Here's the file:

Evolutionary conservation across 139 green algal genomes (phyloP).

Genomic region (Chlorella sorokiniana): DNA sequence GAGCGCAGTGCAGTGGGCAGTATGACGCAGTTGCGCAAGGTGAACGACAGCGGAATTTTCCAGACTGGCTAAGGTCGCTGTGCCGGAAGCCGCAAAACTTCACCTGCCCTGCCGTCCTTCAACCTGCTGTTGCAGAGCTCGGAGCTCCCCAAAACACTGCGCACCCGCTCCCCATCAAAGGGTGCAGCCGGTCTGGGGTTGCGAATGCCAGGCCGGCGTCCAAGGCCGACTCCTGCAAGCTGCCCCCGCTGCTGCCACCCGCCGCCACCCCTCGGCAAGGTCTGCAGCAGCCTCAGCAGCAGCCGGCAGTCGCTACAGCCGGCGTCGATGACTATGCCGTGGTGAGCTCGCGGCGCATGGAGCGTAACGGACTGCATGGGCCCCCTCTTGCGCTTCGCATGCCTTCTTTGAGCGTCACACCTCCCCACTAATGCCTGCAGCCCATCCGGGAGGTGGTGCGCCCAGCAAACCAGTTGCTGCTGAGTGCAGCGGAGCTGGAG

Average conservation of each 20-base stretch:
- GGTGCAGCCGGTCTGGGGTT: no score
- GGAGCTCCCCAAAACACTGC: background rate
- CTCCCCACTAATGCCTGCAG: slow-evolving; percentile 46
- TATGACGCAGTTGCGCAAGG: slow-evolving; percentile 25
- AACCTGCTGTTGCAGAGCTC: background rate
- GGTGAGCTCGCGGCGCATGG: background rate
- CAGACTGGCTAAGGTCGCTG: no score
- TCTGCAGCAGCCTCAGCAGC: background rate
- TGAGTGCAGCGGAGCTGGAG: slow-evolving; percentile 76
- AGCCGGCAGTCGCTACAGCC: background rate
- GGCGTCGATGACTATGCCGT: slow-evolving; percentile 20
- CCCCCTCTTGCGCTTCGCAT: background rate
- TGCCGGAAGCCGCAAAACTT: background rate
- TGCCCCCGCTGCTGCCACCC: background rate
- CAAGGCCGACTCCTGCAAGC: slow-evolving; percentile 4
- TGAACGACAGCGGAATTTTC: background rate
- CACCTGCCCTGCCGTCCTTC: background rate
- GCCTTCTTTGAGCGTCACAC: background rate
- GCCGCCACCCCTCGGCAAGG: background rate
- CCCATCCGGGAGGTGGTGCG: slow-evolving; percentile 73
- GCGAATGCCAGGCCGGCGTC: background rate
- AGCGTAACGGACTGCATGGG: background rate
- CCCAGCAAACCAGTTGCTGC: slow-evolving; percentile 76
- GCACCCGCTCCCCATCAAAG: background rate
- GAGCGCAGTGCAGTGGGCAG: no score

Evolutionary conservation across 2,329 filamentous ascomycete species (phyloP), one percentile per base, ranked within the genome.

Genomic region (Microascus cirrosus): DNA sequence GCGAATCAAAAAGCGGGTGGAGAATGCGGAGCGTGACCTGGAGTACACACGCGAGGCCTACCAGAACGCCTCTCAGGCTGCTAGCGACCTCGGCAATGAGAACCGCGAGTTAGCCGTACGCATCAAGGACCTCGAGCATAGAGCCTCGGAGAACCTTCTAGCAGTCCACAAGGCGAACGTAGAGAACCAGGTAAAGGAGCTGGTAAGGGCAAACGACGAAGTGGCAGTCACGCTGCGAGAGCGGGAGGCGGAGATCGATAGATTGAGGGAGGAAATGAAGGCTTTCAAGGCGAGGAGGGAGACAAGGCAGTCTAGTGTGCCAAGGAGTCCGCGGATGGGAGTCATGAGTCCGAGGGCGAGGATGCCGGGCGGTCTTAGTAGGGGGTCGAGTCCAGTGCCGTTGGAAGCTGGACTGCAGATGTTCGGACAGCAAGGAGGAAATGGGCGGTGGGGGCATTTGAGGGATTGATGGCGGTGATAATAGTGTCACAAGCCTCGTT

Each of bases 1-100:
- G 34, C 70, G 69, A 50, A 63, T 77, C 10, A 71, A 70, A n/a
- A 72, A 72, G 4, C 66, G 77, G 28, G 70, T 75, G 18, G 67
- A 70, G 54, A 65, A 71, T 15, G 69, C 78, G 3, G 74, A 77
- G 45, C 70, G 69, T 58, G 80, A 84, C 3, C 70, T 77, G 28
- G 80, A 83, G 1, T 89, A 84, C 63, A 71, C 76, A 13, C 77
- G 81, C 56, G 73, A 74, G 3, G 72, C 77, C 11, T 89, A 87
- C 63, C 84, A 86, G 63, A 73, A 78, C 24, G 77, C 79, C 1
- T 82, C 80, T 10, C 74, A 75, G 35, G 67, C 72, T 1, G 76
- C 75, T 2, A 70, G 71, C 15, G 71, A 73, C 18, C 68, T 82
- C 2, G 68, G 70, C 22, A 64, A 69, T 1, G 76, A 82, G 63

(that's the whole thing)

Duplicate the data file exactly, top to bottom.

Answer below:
Evolutionary conservation across 139 green algal genomes (phyloP).

Genomic region (Chlorella sorokiniana): DNA sequence GAGCGCAGTGCAGTGGGCAGTATGACGCAGTTGCGCAAGGTGAACGACAGCGGAATTTTCCAGACTGGCTAAGGTCGCTGTGCCGGAAGCCGCAAAACTTCACCTGCCCTGCCGTCCTTCAACCTGCTGTTGCAGAGCTCGGAGCTCCCCAAAACACTGCGCACCCGCTCCCCATCAAAGGGTGCAGCCGGTCTGGGGTTGCGAATGCCAGGCCGGCGTCCAAGGCCGACTCCTGCAAGCTGCCCCCGCTGCTGCCACCCGCCGCCACCCCTCGGCAAGGTCTGCAGCAGCCTCAGCAGCAGCCGGCAGTCGCTACAGCCGGCGTCGATGACTATGCCGTGGTGAGCTCGCGGCGCATGGAGCGTAACGGACTGCATGGGCCCCCTCTTGCGCTTCGCATGCCTTCTTTGAGCGTCACACCTCCCCACTAATGCCTGCAGCCCATCCGGGAGGTGGTGCGCCCAGCAAACCAGTTGCTGCTGAGTGCAGCGGAGCTGGAG

Average conservation of each 20-base stretch:
- GGTGCAGCCGGTCTGGGGTT: no score
- GGAGCTCCCCAAAACACTGC: background rate
- CTCCCCACTAATGCCTGCAG: slow-evolving; percentile 46
- TATGACGCAGTTGCGCAAGG: slow-evolving; percentile 25
- AACCTGCTGTTGCAGAGCTC: background rate
- GGTGAGCTCGCGGCGCATGG: background rate
- CAGACTGGCTAAGGTCGCTG: no score
- TCTGCAGCAGCCTCAGCAGC: background rate
- TGAGTGCAGCGGAGCTGGAG: slow-evolving; percentile 76
- AGCCGGCAGTCGCTACAGCC: background rate
- GGCGTCGATGACTATGCCGT: slow-evolving; percentile 20
- CCCCCTCTTGCGCTTCGCAT: background rate
- TGCCGGAAGCCGCAAAACTT: background rate
- TGCCCCCGCTGCTGCCACCC: background rate
- CAAGGCCGACTCCTGCAAGC: slow-evolving; percentile 4
- TGAACGACAGCGGAATTTTC: background rate
- CACCTGCCCTGCCGTCCTTC: background rate
- GCCTTCTTTGAGCGTCACAC: background rate
- GCCGCCACCCCTCGGCAAGG: background rate
- CCCATCCGGGAGGTGGTGCG: slow-evolving; percentile 73
- GCGAATGCCAGGCCGGCGTC: background rate
- AGCGTAACGGACTGCATGGG: background rate
- CCCAGCAAACCAGTTGCTGC: slow-evolving; percentile 76
- GCACCCGCTCCCCATCAAAG: background rate
- GAGCGCAGTGCAGTGGGCAG: no score

Evolutionary conservation across 2,329 filamentous ascomycete species (phyloP), one percentile per base, ranked within the genome.

Genomic region (Microascus cirrosus): DNA sequence GCGAATCAAAAAGCGGGTGGAGAATGCGGAGCGTGACCTGGAGTACACACGCGAGGCCTACCAGAACGCCTCTCAGGCTGCTAGCGACCTCGGCAATGAGAACCGCGAGTTAGCCGTACGCATCAAGGACCTCGAGCATAGAGCCTCGGAGAACCTTCTAGCAGTCCACAAGGCGAACGTAGAGAACCAGGTAAAGGAGCTGGTAAGGGCAAACGACGAAGTGGCAGTCACGCTGCGAGAGCGGGAGGCGGAGATCGATAGATTGAGGGAGGAAATGAAGGCTTTCAAGGCGAGGAGGGAGACAAGGCAGTCTAGTGTGCCAAGGAGTCCGCGGATGGGAGTCATGAGTCCGAGGGCGAGGATGCCGGGCGGTCTTAGTAGGGGGTCGAGTCCAGTGCCGTTGGAAGCTGGACTGCAGATGTTCGGACAGCAAGGAGGAAATGGGCGGTGGGGGCATTTGAGGGATTGATGGCGGTGATAATAGTGTCACAAGCCTCGTT

Each of bases 1-100:
- G 34, C 70, G 69, A 50, A 63, T 77, C 10, A 71, A 70, A n/a
- A 72, A 72, G 4, C 66, G 77, G 28, G 70, T 75, G 18, G 67
- A 70, G 54, A 65, A 71, T 15, G 69, C 78, G 3, G 74, A 77
- G 45, C 70, G 69, T 58, G 80, A 84, C 3, C 70, T 77, G 28
- G 80, A 83, G 1, T 89, A 84, C 63, A 71, C 76, A 13, C 77
- G 81, C 56, G 73, A 74, G 3, G 72, C 77, C 11, T 89, A 87
- C 63, C 84, A 86, G 63, A 73, A 78, C 24, G 77, C 79, C 1
- T 82, C 80, T 10, C 74, A 75, G 35, G 67, C 72, T 1, G 76
- C 75, T 2, A 70, G 71, C 15, G 71, A 73, C 18, C 68, T 82
- C 2, G 68, G 70, C 22, A 64, A 69, T 1, G 76, A 82, G 63